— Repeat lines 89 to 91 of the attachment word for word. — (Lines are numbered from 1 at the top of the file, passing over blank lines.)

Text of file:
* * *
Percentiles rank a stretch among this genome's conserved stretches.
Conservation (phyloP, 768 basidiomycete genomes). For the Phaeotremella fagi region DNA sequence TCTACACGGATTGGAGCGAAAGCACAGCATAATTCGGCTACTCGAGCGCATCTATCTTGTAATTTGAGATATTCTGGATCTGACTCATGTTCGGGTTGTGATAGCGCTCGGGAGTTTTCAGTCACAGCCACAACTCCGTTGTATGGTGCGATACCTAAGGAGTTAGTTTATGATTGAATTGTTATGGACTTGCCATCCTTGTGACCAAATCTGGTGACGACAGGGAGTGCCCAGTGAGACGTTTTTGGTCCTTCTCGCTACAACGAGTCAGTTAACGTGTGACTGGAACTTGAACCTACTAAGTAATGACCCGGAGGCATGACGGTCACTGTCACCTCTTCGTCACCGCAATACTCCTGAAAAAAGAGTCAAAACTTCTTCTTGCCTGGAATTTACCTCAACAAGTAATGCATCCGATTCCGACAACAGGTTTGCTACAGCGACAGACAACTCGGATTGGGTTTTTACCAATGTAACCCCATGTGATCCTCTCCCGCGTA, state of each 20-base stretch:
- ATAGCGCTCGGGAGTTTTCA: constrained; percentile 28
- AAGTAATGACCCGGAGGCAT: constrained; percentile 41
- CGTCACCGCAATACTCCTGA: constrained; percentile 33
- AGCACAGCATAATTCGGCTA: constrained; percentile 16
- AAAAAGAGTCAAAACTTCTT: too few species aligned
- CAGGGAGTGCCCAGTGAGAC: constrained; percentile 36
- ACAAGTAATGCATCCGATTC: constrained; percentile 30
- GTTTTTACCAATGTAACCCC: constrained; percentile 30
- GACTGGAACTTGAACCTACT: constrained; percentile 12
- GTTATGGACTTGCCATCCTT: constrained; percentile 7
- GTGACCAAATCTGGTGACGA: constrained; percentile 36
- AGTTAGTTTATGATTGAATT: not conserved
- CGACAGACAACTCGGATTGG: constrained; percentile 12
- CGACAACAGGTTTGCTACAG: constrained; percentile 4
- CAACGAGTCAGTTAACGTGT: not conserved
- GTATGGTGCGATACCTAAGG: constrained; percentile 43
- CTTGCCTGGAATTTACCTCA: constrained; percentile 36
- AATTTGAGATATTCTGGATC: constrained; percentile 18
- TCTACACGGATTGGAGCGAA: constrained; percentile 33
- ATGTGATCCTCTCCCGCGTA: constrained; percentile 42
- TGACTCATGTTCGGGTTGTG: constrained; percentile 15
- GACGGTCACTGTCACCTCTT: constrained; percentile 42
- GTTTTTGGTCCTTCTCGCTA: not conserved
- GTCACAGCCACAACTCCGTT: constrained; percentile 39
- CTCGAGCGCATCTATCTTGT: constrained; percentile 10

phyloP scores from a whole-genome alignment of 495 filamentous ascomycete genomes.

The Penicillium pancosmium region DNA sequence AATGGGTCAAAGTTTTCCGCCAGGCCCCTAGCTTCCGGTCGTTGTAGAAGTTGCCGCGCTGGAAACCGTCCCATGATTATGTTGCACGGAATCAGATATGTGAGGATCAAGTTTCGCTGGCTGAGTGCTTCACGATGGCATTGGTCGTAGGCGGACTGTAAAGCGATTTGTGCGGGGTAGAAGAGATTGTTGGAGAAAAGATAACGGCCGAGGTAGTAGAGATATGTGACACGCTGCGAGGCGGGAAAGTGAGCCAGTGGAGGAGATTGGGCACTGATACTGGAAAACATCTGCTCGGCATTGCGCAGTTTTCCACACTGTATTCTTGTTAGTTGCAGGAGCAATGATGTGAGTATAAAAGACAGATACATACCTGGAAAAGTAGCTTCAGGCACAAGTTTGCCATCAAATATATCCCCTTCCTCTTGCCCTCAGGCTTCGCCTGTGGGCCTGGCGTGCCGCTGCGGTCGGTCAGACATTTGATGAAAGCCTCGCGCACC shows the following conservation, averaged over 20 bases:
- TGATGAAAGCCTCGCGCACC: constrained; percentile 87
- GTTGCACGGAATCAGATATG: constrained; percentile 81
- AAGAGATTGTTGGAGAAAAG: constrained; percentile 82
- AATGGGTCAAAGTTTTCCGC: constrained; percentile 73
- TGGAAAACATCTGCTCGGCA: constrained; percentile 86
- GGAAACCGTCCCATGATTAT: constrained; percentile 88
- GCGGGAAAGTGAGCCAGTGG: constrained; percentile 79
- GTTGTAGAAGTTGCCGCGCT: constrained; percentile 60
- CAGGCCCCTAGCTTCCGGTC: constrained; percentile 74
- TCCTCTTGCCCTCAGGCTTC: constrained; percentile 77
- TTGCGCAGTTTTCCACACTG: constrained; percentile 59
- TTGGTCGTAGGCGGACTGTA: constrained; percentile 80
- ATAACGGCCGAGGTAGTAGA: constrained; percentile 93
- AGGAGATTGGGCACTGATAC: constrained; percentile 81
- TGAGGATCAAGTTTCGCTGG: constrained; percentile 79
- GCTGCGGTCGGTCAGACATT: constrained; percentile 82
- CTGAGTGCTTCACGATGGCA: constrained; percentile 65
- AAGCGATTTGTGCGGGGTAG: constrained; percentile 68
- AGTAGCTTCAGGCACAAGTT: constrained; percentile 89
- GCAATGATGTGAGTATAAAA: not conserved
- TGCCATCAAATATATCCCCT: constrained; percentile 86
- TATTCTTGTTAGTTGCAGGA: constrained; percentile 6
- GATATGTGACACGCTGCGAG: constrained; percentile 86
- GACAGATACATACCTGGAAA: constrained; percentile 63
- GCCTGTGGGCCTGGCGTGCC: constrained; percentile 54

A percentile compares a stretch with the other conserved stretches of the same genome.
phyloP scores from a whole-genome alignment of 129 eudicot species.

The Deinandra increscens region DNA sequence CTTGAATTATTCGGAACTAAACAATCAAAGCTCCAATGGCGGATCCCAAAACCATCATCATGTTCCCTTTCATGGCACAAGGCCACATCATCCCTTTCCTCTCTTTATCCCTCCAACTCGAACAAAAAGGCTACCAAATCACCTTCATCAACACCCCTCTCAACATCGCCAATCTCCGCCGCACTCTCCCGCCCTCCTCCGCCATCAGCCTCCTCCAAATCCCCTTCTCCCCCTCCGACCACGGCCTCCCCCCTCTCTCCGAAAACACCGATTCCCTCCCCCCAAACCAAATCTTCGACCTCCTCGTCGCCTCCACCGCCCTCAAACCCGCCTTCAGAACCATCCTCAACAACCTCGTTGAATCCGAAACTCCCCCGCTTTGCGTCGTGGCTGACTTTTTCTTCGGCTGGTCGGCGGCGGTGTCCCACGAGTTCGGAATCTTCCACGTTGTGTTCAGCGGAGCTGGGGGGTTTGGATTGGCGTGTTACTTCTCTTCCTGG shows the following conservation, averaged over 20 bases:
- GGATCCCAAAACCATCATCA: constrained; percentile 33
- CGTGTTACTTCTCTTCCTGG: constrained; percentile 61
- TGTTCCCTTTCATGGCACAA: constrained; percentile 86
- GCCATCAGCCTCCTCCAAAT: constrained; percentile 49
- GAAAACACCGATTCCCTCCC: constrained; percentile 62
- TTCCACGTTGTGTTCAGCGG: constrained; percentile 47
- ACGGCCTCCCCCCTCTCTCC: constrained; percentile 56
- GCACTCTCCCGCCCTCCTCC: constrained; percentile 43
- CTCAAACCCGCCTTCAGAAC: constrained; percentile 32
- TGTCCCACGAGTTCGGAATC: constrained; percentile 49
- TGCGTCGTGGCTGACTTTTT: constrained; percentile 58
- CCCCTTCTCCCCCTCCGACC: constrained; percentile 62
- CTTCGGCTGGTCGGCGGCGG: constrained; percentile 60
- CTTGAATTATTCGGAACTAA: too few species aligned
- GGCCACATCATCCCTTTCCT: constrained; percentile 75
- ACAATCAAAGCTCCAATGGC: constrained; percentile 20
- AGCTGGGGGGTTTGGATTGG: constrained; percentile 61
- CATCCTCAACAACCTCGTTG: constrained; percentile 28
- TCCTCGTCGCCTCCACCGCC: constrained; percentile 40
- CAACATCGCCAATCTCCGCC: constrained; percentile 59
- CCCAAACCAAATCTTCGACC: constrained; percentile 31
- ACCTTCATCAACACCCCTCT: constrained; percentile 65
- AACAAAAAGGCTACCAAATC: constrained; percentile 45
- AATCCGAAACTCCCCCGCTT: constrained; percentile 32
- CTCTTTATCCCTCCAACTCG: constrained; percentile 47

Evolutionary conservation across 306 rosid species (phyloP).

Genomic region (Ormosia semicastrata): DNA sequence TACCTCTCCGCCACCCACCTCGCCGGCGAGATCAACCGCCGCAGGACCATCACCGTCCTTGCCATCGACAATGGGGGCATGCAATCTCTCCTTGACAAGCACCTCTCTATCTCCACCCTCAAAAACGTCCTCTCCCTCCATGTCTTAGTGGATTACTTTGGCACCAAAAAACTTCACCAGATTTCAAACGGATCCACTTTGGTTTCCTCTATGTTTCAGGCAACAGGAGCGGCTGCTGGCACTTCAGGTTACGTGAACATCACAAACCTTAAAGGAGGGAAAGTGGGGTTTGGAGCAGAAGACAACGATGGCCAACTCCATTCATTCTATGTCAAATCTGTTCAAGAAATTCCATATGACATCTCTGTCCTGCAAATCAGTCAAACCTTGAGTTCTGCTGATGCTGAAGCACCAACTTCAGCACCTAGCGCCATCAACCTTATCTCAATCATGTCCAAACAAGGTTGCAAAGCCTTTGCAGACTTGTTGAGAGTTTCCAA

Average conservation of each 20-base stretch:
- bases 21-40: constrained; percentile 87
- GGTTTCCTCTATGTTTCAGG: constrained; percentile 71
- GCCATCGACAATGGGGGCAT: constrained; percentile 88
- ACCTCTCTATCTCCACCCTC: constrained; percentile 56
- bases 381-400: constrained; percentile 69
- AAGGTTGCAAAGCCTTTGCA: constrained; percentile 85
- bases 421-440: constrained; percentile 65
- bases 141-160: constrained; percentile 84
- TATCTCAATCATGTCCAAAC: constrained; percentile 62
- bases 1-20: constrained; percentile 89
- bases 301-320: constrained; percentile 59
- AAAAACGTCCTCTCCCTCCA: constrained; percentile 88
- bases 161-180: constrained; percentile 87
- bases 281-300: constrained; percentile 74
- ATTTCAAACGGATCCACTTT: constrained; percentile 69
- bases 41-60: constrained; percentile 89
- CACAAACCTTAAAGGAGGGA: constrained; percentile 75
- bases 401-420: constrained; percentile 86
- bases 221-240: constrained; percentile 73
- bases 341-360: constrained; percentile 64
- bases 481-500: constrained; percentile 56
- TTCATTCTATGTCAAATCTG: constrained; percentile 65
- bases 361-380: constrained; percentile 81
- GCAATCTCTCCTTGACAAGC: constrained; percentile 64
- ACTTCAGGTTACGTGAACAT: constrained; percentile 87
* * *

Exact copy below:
- ACCTCTCTATCTCCACCCTC: constrained; percentile 56
- bases 381-400: constrained; percentile 69
- AAGGTTGCAAAGCCTTTGCA: constrained; percentile 85